Sunday, August 22, 2010

My Story: The Ecuador Year, Part 2

**This is the next installment of His Story:My Life. To catch up on the first portions of the story, feel free to jump over here.**

The Dream to the Nightmare

I lived with 3 different families for that year in Ecuador, and the first two were in the small coastal town of Portoviejo. My first family had a set of twin girls who were around the same age as me. I cried for the whole first month that I lived in Portoviejo, overwhelmed with homesickness and never being able to understand what was being said to me, or about me. I think that sweet little family thought there was something seriously wrong with me, and when they spoke to me, they would raise their voices a few octaves, just short of shouting at me, as if the lack of comprehension was a hearing problem rather than a language problem. I tried to explain, in my broken, broken Spanish, with several pauses for flipping through my dictionary, that I just didn’t understand the vocabulary yet, and so then they began to speak as if in slow motion. I understood and appreciated the intent, but it really didn’t help, as then everything sounded funny and weird and loud.

After a month or so of living with that first family, it was decided that it just wasn’t a very good fit, and I was moved in with a new family, a little more in town and little less loud. This family had only one daughter who was a year younger than me, and turned out to be a lovely host sister. We became friends quite quickly, and she was determined to help me learn to speak. I think she was very excited to have a sister, and she and I got into lots of trouble together.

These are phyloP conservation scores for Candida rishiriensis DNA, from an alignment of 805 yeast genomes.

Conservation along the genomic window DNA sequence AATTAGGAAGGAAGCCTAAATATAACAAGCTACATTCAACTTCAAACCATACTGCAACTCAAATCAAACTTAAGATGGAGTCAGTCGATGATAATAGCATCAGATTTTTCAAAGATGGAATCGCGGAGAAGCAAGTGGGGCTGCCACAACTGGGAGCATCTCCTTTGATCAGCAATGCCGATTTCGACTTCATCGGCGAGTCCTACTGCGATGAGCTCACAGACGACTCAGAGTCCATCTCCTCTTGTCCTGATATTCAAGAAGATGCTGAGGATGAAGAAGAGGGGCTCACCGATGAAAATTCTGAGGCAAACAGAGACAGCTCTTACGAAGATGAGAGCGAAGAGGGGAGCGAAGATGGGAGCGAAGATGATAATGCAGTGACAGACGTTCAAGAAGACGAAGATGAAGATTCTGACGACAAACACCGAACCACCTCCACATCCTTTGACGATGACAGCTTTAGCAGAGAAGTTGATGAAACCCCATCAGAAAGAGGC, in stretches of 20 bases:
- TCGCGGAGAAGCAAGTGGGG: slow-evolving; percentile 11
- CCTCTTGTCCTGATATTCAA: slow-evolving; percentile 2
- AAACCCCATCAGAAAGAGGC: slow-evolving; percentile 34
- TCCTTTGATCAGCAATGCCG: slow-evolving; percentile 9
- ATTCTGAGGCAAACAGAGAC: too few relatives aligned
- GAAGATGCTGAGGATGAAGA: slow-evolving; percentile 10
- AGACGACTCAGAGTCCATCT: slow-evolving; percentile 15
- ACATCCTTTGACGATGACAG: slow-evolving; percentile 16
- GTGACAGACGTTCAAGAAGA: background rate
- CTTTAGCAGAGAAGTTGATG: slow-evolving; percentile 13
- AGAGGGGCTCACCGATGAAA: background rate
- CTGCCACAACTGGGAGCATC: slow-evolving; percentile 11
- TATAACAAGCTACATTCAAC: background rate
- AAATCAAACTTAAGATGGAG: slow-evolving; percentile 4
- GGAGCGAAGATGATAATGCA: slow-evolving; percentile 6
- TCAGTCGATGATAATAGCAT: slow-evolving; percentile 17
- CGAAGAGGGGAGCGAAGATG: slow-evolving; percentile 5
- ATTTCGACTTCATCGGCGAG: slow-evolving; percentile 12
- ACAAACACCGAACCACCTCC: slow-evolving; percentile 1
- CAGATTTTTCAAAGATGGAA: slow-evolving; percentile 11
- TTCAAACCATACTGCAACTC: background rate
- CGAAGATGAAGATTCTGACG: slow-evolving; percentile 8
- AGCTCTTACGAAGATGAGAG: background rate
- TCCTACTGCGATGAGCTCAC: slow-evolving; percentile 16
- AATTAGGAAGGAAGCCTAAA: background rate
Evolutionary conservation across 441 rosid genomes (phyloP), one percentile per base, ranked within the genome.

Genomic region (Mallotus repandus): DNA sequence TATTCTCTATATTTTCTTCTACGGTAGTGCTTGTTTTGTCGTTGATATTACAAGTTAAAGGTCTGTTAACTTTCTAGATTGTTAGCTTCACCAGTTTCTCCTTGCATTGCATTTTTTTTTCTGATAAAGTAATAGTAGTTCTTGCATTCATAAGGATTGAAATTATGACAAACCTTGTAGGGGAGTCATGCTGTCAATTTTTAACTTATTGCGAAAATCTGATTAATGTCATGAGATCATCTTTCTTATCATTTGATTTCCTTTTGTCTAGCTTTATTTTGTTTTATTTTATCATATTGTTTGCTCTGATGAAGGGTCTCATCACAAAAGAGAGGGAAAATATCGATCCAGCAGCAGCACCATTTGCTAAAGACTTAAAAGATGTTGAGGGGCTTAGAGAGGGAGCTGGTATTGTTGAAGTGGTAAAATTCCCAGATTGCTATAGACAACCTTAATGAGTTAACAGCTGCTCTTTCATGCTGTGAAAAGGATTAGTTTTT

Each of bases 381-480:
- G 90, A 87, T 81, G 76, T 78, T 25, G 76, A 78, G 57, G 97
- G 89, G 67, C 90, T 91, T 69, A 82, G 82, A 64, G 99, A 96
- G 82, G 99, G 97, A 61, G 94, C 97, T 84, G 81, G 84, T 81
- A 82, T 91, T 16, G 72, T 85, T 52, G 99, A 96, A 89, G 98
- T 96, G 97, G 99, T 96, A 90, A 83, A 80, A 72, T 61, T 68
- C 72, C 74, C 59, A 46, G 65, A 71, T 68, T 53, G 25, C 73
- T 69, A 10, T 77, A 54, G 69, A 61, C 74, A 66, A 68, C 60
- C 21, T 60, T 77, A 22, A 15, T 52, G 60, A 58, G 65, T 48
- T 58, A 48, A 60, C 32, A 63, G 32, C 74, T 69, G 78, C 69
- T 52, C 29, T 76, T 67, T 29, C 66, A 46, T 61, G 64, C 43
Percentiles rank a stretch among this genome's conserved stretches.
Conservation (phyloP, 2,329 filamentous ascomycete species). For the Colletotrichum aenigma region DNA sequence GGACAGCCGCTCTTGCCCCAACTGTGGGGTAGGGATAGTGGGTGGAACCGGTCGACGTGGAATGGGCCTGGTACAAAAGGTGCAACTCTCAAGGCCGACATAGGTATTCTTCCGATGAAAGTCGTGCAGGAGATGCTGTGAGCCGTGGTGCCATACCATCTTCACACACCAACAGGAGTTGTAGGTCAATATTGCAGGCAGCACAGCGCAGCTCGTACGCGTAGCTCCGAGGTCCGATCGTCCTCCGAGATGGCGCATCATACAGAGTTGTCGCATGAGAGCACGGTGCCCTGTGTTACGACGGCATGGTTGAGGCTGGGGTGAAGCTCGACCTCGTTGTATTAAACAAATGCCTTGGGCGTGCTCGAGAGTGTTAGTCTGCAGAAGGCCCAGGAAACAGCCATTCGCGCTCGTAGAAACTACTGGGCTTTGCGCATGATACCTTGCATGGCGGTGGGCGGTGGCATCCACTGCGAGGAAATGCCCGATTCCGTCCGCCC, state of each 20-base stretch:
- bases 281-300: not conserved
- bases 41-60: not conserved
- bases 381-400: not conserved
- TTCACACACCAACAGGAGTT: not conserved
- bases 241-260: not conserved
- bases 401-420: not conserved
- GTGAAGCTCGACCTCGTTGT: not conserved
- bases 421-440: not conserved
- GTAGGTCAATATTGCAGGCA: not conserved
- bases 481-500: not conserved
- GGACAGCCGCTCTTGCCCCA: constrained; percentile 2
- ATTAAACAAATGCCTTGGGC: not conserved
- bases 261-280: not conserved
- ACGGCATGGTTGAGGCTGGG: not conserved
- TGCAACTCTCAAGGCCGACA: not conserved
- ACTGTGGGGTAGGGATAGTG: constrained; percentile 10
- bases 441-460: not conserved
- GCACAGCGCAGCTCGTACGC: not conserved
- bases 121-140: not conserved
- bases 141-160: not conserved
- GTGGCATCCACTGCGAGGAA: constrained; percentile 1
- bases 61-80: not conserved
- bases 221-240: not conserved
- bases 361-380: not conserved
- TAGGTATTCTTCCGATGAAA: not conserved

When school started, I was taken to the seamstress to have my uniform made, which was a humbling experience altogether. I come from German-Scottish roots, which does not produce fragile people, for the most part. And compared to the smaller frames of Ecuadorians, I was quite the giant. So as I am being measured for my skirt, which was like a turquoise checkered picnic blanket, the seamstress mentioned that I was quite the “gringota” and would require much fabric. Sigh. Gringota.

I was learning the intricacies of the Spanish language, and seeing that you could tack an adjective on to the end of end of any word. So I was often referred to as “gringa,” which simply means “white girl,” but by adding “-ota” onto the end of it, I was now “big white girl.” There were three other Americans living in Portoviejo at the time with the same program that I was in. They were small and cute and were lovingly referred to as “gringitas,” the “-ita” making the white girls small. I liked the term gringita. It sounded dainty and sweet. It sounded like something you would say in a high-pitched voice to a baby, or endearingly to a cute little girl, while gringota sounded like a word that would boom out of the mouth of the giant at the top of the bean stalk. The other girls on the team, they were gringitas, but me, I was gringota. And now a gringota with a turquoise checkered picnic blanket wrapped around my waist. Lovely.

So school started, which was quite a shock to the system. It was an all-girls’ school, each one in her turquoise checkered picnic blanket. The classrooms were lined up next to each other, forming a large square of classrooms with a spacious courtyard in the middle of them all. The courtyard has a grassy area on one half and a basketball court on the other with cracked cement, old wooden backboards and rims with no nets. I wondered about the basketball court, given the apparent lack of height to the overwhelming majority of Ecuadorian girls, but maybe it was just something that was a standard part of schools.